Keith Richards pens touching tribute to Charlie Watts on the second anniversary of the drummer’s death
The Rolling Stones sticksman passed away on August 24, 2021.
Credit: Keith Richards/Instagram
Keith Richards has paid tribute to his late friend and Rolling Stones bandmate Charlie Watts in a new Instagram post, two years after Watts died at the age of 80.
Sharing a single picture of himself with his arm round Watts, Richards writes: “Charlie Watts was my bed. I could lay on there, and I know that not only would I have a good sleep, but I’d wake up and it’d still be rocking. Miss you Charlie.”
Widely recognised as one of rock music’s greatest drummers, Charlie Watts’ death in 2021 drew a widespread outpouring of grief from the music community, with the likes of Paul McCartney, Ringo Starr, Bryan Adams and Nile Rodgers among the high-profile names to pen tributes.
In an interview following Watts’ death, Rolling Stones frontman Mick Jagger highlighted how the drummer held the band together, calling him the “rock the rest of it was built around”.
“The thing he brought was this beautiful sense of swing and swerve that most bands wish they could have,” Jagger said. “He was always there, always played beautifully and was always willing to discuss what to do about it – how he could make it better.”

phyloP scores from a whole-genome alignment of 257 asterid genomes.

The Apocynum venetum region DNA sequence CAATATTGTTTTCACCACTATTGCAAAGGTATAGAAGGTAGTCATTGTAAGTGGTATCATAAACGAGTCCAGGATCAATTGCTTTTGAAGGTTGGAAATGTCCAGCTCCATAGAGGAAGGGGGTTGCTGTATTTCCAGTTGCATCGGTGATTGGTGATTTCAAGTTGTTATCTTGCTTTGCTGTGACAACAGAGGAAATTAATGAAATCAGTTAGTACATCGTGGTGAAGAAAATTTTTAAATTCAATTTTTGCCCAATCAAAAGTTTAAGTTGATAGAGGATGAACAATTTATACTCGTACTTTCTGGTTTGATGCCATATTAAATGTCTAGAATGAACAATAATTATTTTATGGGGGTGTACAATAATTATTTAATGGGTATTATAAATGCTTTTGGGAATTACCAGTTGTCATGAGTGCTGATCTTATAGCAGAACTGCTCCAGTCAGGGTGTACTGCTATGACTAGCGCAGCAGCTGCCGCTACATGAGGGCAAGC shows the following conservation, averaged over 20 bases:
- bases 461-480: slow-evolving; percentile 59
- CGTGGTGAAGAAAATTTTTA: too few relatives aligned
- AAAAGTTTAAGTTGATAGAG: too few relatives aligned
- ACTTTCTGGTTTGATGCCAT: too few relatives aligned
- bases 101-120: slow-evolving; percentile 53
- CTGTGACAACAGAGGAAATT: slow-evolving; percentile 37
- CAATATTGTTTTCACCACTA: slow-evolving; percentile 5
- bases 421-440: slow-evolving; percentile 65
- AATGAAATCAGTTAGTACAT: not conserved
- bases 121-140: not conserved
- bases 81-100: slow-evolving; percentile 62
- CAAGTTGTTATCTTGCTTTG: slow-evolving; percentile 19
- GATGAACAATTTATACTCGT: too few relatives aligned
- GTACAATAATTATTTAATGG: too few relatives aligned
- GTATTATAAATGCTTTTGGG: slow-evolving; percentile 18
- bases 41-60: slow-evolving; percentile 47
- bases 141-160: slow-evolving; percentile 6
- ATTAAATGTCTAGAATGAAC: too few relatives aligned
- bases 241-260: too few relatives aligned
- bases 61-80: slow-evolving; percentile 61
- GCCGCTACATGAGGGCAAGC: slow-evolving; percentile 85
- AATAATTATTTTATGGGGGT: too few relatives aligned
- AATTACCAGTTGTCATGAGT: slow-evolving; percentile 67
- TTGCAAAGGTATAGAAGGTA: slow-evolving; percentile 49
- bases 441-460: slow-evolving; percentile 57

The Rolling Stones opted to press on with their No Filter US tour at the time following Charlie Watts’ death, inviting drummer Steve Jordan to take position behind the kit.
In other Stones news, fans recently spotted a cryptic ad in a local London newspaper seemingly hinting the coming of a brand-new album by the rock titans.
The ad – which presented itself as for a company called Hackney Diamonds – was littered with Stones references, notably to a number of key songs and to the year of the band’s formation, 1962.
And elsewhere, producer Steve Lillywhite recently recalled working with the Stones on their 1986 album Dirty Work, amid a feud between Mick Jagger and Keith Richards.
He said that despite the pair’s tumultuous relationship at the time, Jagger and Richards “used up 1,000 cassettes of ridiculous jamming”.